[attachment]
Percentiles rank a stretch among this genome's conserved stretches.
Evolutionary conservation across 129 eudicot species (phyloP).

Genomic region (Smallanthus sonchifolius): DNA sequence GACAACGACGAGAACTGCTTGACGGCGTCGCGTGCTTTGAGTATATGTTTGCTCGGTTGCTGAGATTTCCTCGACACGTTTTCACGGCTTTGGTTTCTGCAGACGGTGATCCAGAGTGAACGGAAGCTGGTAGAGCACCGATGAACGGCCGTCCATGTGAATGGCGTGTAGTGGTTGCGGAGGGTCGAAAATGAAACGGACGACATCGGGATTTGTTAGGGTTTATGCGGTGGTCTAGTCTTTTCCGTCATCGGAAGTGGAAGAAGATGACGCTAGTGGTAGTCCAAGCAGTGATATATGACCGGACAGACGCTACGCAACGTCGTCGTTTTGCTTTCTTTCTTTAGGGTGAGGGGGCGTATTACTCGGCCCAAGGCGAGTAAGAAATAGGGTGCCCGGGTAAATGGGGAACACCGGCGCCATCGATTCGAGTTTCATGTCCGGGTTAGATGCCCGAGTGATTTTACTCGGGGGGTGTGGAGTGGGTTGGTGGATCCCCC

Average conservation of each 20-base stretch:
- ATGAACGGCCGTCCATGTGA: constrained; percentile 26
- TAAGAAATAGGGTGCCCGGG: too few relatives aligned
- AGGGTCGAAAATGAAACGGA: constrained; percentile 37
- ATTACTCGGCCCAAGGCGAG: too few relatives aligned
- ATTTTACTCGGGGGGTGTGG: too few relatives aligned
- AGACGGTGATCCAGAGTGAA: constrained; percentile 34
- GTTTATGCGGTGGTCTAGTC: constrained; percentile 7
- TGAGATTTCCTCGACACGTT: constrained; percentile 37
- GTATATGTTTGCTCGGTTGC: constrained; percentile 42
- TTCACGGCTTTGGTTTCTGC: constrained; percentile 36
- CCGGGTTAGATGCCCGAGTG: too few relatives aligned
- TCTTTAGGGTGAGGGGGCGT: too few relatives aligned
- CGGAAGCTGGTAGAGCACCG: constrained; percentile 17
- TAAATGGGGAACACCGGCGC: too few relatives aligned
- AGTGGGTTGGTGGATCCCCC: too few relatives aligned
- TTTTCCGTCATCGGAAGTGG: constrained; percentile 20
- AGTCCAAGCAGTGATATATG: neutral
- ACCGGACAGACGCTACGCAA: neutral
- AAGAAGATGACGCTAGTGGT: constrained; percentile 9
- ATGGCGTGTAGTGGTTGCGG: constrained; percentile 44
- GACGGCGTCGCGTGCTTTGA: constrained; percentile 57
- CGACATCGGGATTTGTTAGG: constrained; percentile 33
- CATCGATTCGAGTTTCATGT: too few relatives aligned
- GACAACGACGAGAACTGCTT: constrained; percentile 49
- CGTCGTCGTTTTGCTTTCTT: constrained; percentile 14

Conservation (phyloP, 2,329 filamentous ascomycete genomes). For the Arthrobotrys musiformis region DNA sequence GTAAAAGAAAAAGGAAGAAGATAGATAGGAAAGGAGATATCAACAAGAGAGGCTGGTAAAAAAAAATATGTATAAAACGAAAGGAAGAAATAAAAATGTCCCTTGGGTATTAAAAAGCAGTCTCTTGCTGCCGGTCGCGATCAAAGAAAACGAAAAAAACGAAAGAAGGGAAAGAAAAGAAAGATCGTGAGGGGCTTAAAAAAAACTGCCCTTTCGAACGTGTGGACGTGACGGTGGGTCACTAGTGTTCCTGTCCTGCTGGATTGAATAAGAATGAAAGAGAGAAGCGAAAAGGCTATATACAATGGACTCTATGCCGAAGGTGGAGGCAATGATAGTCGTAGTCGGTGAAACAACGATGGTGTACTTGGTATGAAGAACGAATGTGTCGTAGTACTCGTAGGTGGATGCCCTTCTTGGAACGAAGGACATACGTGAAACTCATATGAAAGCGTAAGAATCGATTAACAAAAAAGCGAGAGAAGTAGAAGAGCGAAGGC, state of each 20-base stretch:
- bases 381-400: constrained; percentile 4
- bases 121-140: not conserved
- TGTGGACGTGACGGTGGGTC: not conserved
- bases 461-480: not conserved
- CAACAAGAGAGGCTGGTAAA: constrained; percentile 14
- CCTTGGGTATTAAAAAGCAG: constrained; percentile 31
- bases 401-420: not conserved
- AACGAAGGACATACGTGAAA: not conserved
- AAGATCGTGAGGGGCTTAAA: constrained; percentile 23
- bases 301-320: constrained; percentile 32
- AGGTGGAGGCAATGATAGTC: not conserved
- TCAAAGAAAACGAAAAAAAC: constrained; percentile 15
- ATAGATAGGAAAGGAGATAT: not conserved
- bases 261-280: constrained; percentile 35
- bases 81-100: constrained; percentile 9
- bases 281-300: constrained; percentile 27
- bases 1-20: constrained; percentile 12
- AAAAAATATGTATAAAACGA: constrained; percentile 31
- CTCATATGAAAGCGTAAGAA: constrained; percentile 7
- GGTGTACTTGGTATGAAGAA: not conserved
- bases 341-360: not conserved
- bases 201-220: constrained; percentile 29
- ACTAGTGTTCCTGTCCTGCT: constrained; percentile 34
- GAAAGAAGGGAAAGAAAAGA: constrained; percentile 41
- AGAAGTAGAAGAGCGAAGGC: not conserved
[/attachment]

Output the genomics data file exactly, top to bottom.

Percentiles rank a stretch among this genome's conserved stretches.
Evolutionary conservation across 129 eudicot species (phyloP).

Genomic region (Smallanthus sonchifolius): DNA sequence GACAACGACGAGAACTGCTTGACGGCGTCGCGTGCTTTGAGTATATGTTTGCTCGGTTGCTGAGATTTCCTCGACACGTTTTCACGGCTTTGGTTTCTGCAGACGGTGATCCAGAGTGAACGGAAGCTGGTAGAGCACCGATGAACGGCCGTCCATGTGAATGGCGTGTAGTGGTTGCGGAGGGTCGAAAATGAAACGGACGACATCGGGATTTGTTAGGGTTTATGCGGTGGTCTAGTCTTTTCCGTCATCGGAAGTGGAAGAAGATGACGCTAGTGGTAGTCCAAGCAGTGATATATGACCGGACAGACGCTACGCAACGTCGTCGTTTTGCTTTCTTTCTTTAGGGTGAGGGGGCGTATTACTCGGCCCAAGGCGAGTAAGAAATAGGGTGCCCGGGTAAATGGGGAACACCGGCGCCATCGATTCGAGTTTCATGTCCGGGTTAGATGCCCGAGTGATTTTACTCGGGGGGTGTGGAGTGGGTTGGTGGATCCCCC

Average conservation of each 20-base stretch:
- ATGAACGGCCGTCCATGTGA: constrained; percentile 26
- TAAGAAATAGGGTGCCCGGG: too few relatives aligned
- AGGGTCGAAAATGAAACGGA: constrained; percentile 37
- ATTACTCGGCCCAAGGCGAG: too few relatives aligned
- ATTTTACTCGGGGGGTGTGG: too few relatives aligned
- AGACGGTGATCCAGAGTGAA: constrained; percentile 34
- GTTTATGCGGTGGTCTAGTC: constrained; percentile 7
- TGAGATTTCCTCGACACGTT: constrained; percentile 37
- GTATATGTTTGCTCGGTTGC: constrained; percentile 42
- TTCACGGCTTTGGTTTCTGC: constrained; percentile 36
- CCGGGTTAGATGCCCGAGTG: too few relatives aligned
- TCTTTAGGGTGAGGGGGCGT: too few relatives aligned
- CGGAAGCTGGTAGAGCACCG: constrained; percentile 17
- TAAATGGGGAACACCGGCGC: too few relatives aligned
- AGTGGGTTGGTGGATCCCCC: too few relatives aligned
- TTTTCCGTCATCGGAAGTGG: constrained; percentile 20
- AGTCCAAGCAGTGATATATG: neutral
- ACCGGACAGACGCTACGCAA: neutral
- AAGAAGATGACGCTAGTGGT: constrained; percentile 9
- ATGGCGTGTAGTGGTTGCGG: constrained; percentile 44
- GACGGCGTCGCGTGCTTTGA: constrained; percentile 57
- CGACATCGGGATTTGTTAGG: constrained; percentile 33
- CATCGATTCGAGTTTCATGT: too few relatives aligned
- GACAACGACGAGAACTGCTT: constrained; percentile 49
- CGTCGTCGTTTTGCTTTCTT: constrained; percentile 14

Conservation (phyloP, 2,329 filamentous ascomycete genomes). For the Arthrobotrys musiformis region DNA sequence GTAAAAGAAAAAGGAAGAAGATAGATAGGAAAGGAGATATCAACAAGAGAGGCTGGTAAAAAAAAATATGTATAAAACGAAAGGAAGAAATAAAAATGTCCCTTGGGTATTAAAAAGCAGTCTCTTGCTGCCGGTCGCGATCAAAGAAAACGAAAAAAACGAAAGAAGGGAAAGAAAAGAAAGATCGTGAGGGGCTTAAAAAAAACTGCCCTTTCGAACGTGTGGACGTGACGGTGGGTCACTAGTGTTCCTGTCCTGCTGGATTGAATAAGAATGAAAGAGAGAAGCGAAAAGGCTATATACAATGGACTCTATGCCGAAGGTGGAGGCAATGATAGTCGTAGTCGGTGAAACAACGATGGTGTACTTGGTATGAAGAACGAATGTGTCGTAGTACTCGTAGGTGGATGCCCTTCTTGGAACGAAGGACATACGTGAAACTCATATGAAAGCGTAAGAATCGATTAACAAAAAAGCGAGAGAAGTAGAAGAGCGAAGGC, state of each 20-base stretch:
- bases 381-400: constrained; percentile 4
- bases 121-140: not conserved
- TGTGGACGTGACGGTGGGTC: not conserved
- bases 461-480: not conserved
- CAACAAGAGAGGCTGGTAAA: constrained; percentile 14
- CCTTGGGTATTAAAAAGCAG: constrained; percentile 31
- bases 401-420: not conserved
- AACGAAGGACATACGTGAAA: not conserved
- AAGATCGTGAGGGGCTTAAA: constrained; percentile 23
- bases 301-320: constrained; percentile 32
- AGGTGGAGGCAATGATAGTC: not conserved
- TCAAAGAAAACGAAAAAAAC: constrained; percentile 15
- ATAGATAGGAAAGGAGATAT: not conserved
- bases 261-280: constrained; percentile 35
- bases 81-100: constrained; percentile 9
- bases 281-300: constrained; percentile 27
- bases 1-20: constrained; percentile 12
- AAAAAATATGTATAAAACGA: constrained; percentile 31
- CTCATATGAAAGCGTAAGAA: constrained; percentile 7
- GGTGTACTTGGTATGAAGAA: not conserved
- bases 341-360: not conserved
- bases 201-220: constrained; percentile 29
- ACTAGTGTTCCTGTCCTGCT: constrained; percentile 34
- GAAAGAAGGGAAAGAAAAGA: constrained; percentile 41
- AGAAGTAGAAGAGCGAAGGC: not conserved